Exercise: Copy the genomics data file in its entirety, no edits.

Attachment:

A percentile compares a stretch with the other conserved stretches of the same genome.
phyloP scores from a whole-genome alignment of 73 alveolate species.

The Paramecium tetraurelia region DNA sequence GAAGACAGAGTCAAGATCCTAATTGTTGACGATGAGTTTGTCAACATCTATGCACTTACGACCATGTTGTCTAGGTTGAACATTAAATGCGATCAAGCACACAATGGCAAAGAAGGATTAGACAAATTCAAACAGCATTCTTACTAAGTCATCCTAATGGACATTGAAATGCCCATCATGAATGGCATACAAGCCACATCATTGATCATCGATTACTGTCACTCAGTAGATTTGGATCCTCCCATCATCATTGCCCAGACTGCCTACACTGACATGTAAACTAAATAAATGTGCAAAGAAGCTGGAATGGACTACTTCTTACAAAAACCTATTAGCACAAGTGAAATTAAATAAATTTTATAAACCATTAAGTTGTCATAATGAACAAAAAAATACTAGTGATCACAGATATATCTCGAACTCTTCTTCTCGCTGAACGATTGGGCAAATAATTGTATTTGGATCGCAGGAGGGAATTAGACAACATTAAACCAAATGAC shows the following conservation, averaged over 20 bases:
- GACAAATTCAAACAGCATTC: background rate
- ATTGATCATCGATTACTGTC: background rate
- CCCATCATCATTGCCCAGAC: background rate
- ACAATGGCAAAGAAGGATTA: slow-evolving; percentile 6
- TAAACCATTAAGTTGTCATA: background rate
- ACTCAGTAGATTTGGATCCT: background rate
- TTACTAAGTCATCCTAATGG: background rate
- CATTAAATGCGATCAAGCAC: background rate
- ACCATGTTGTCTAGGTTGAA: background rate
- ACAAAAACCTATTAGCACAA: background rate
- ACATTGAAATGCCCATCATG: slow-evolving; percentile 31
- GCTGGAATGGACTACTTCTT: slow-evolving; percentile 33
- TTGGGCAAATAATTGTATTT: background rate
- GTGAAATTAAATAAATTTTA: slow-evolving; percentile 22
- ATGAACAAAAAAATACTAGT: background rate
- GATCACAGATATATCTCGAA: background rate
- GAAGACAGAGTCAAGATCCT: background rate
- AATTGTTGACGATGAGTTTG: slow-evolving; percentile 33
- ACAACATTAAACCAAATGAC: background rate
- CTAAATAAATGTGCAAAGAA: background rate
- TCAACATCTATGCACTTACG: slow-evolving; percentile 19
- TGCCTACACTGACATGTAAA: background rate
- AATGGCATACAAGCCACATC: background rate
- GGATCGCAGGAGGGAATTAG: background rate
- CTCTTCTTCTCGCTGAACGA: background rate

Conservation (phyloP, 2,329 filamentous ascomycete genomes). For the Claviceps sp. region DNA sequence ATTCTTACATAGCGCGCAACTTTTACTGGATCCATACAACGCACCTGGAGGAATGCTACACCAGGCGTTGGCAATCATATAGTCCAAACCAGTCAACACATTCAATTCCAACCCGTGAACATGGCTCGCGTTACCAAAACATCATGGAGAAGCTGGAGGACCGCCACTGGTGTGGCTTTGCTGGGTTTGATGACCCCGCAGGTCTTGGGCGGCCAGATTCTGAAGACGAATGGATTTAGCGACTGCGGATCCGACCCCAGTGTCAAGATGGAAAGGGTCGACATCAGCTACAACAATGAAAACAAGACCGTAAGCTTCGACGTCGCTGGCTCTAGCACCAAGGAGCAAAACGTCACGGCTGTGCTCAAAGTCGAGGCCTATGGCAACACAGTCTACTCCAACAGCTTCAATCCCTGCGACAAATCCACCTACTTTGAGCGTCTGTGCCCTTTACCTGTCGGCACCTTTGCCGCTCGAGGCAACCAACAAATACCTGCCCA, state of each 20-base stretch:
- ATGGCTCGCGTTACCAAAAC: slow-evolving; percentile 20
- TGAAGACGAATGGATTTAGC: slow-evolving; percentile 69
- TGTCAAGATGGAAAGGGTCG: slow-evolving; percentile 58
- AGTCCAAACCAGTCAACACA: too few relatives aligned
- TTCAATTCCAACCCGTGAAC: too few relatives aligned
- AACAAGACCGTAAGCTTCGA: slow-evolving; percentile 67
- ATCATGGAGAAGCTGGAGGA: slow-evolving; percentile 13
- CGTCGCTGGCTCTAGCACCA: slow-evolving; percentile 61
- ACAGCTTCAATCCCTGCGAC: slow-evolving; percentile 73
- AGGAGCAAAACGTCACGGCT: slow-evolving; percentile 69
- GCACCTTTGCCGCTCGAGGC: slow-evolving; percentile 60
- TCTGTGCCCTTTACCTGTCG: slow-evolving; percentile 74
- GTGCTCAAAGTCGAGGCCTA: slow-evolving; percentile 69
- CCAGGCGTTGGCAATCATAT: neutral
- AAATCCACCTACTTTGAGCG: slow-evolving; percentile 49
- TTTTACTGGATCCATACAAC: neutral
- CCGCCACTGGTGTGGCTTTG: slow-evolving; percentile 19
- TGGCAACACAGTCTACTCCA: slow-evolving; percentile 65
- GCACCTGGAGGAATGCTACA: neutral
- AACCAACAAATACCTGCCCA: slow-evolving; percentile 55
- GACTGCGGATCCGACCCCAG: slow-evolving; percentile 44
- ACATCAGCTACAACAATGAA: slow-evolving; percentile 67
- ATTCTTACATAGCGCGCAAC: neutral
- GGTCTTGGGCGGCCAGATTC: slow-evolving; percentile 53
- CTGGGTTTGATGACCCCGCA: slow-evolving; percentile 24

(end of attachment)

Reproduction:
A percentile compares a stretch with the other conserved stretches of the same genome.
phyloP scores from a whole-genome alignment of 73 alveolate species.

The Paramecium tetraurelia region DNA sequence GAAGACAGAGTCAAGATCCTAATTGTTGACGATGAGTTTGTCAACATCTATGCACTTACGACCATGTTGTCTAGGTTGAACATTAAATGCGATCAAGCACACAATGGCAAAGAAGGATTAGACAAATTCAAACAGCATTCTTACTAAGTCATCCTAATGGACATTGAAATGCCCATCATGAATGGCATACAAGCCACATCATTGATCATCGATTACTGTCACTCAGTAGATTTGGATCCTCCCATCATCATTGCCCAGACTGCCTACACTGACATGTAAACTAAATAAATGTGCAAAGAAGCTGGAATGGACTACTTCTTACAAAAACCTATTAGCACAAGTGAAATTAAATAAATTTTATAAACCATTAAGTTGTCATAATGAACAAAAAAATACTAGTGATCACAGATATATCTCGAACTCTTCTTCTCGCTGAACGATTGGGCAAATAATTGTATTTGGATCGCAGGAGGGAATTAGACAACATTAAACCAAATGAC shows the following conservation, averaged over 20 bases:
- GACAAATTCAAACAGCATTC: background rate
- ATTGATCATCGATTACTGTC: background rate
- CCCATCATCATTGCCCAGAC: background rate
- ACAATGGCAAAGAAGGATTA: slow-evolving; percentile 6
- TAAACCATTAAGTTGTCATA: background rate
- ACTCAGTAGATTTGGATCCT: background rate
- TTACTAAGTCATCCTAATGG: background rate
- CATTAAATGCGATCAAGCAC: background rate
- ACCATGTTGTCTAGGTTGAA: background rate
- ACAAAAACCTATTAGCACAA: background rate
- ACATTGAAATGCCCATCATG: slow-evolving; percentile 31
- GCTGGAATGGACTACTTCTT: slow-evolving; percentile 33
- TTGGGCAAATAATTGTATTT: background rate
- GTGAAATTAAATAAATTTTA: slow-evolving; percentile 22
- ATGAACAAAAAAATACTAGT: background rate
- GATCACAGATATATCTCGAA: background rate
- GAAGACAGAGTCAAGATCCT: background rate
- AATTGTTGACGATGAGTTTG: slow-evolving; percentile 33
- ACAACATTAAACCAAATGAC: background rate
- CTAAATAAATGTGCAAAGAA: background rate
- TCAACATCTATGCACTTACG: slow-evolving; percentile 19
- TGCCTACACTGACATGTAAA: background rate
- AATGGCATACAAGCCACATC: background rate
- GGATCGCAGGAGGGAATTAG: background rate
- CTCTTCTTCTCGCTGAACGA: background rate

Conservation (phyloP, 2,329 filamentous ascomycete genomes). For the Claviceps sp. region DNA sequence ATTCTTACATAGCGCGCAACTTTTACTGGATCCATACAACGCACCTGGAGGAATGCTACACCAGGCGTTGGCAATCATATAGTCCAAACCAGTCAACACATTCAATTCCAACCCGTGAACATGGCTCGCGTTACCAAAACATCATGGAGAAGCTGGAGGACCGCCACTGGTGTGGCTTTGCTGGGTTTGATGACCCCGCAGGTCTTGGGCGGCCAGATTCTGAAGACGAATGGATTTAGCGACTGCGGATCCGACCCCAGTGTCAAGATGGAAAGGGTCGACATCAGCTACAACAATGAAAACAAGACCGTAAGCTTCGACGTCGCTGGCTCTAGCACCAAGGAGCAAAACGTCACGGCTGTGCTCAAAGTCGAGGCCTATGGCAACACAGTCTACTCCAACAGCTTCAATCCCTGCGACAAATCCACCTACTTTGAGCGTCTGTGCCCTTTACCTGTCGGCACCTTTGCCGCTCGAGGCAACCAACAAATACCTGCCCA, state of each 20-base stretch:
- ATGGCTCGCGTTACCAAAAC: slow-evolving; percentile 20
- TGAAGACGAATGGATTTAGC: slow-evolving; percentile 69
- TGTCAAGATGGAAAGGGTCG: slow-evolving; percentile 58
- AGTCCAAACCAGTCAACACA: too few relatives aligned
- TTCAATTCCAACCCGTGAAC: too few relatives aligned
- AACAAGACCGTAAGCTTCGA: slow-evolving; percentile 67
- ATCATGGAGAAGCTGGAGGA: slow-evolving; percentile 13
- CGTCGCTGGCTCTAGCACCA: slow-evolving; percentile 61
- ACAGCTTCAATCCCTGCGAC: slow-evolving; percentile 73
- AGGAGCAAAACGTCACGGCT: slow-evolving; percentile 69
- GCACCTTTGCCGCTCGAGGC: slow-evolving; percentile 60
- TCTGTGCCCTTTACCTGTCG: slow-evolving; percentile 74
- GTGCTCAAAGTCGAGGCCTA: slow-evolving; percentile 69
- CCAGGCGTTGGCAATCATAT: neutral
- AAATCCACCTACTTTGAGCG: slow-evolving; percentile 49
- TTTTACTGGATCCATACAAC: neutral
- CCGCCACTGGTGTGGCTTTG: slow-evolving; percentile 19
- TGGCAACACAGTCTACTCCA: slow-evolving; percentile 65
- GCACCTGGAGGAATGCTACA: neutral
- AACCAACAAATACCTGCCCA: slow-evolving; percentile 55
- GACTGCGGATCCGACCCCAG: slow-evolving; percentile 44
- ACATCAGCTACAACAATGAA: slow-evolving; percentile 67
- ATTCTTACATAGCGCGCAAC: neutral
- GGTCTTGGGCGGCCAGATTC: slow-evolving; percentile 53
- CTGGGTTTGATGACCCCGCA: slow-evolving; percentile 24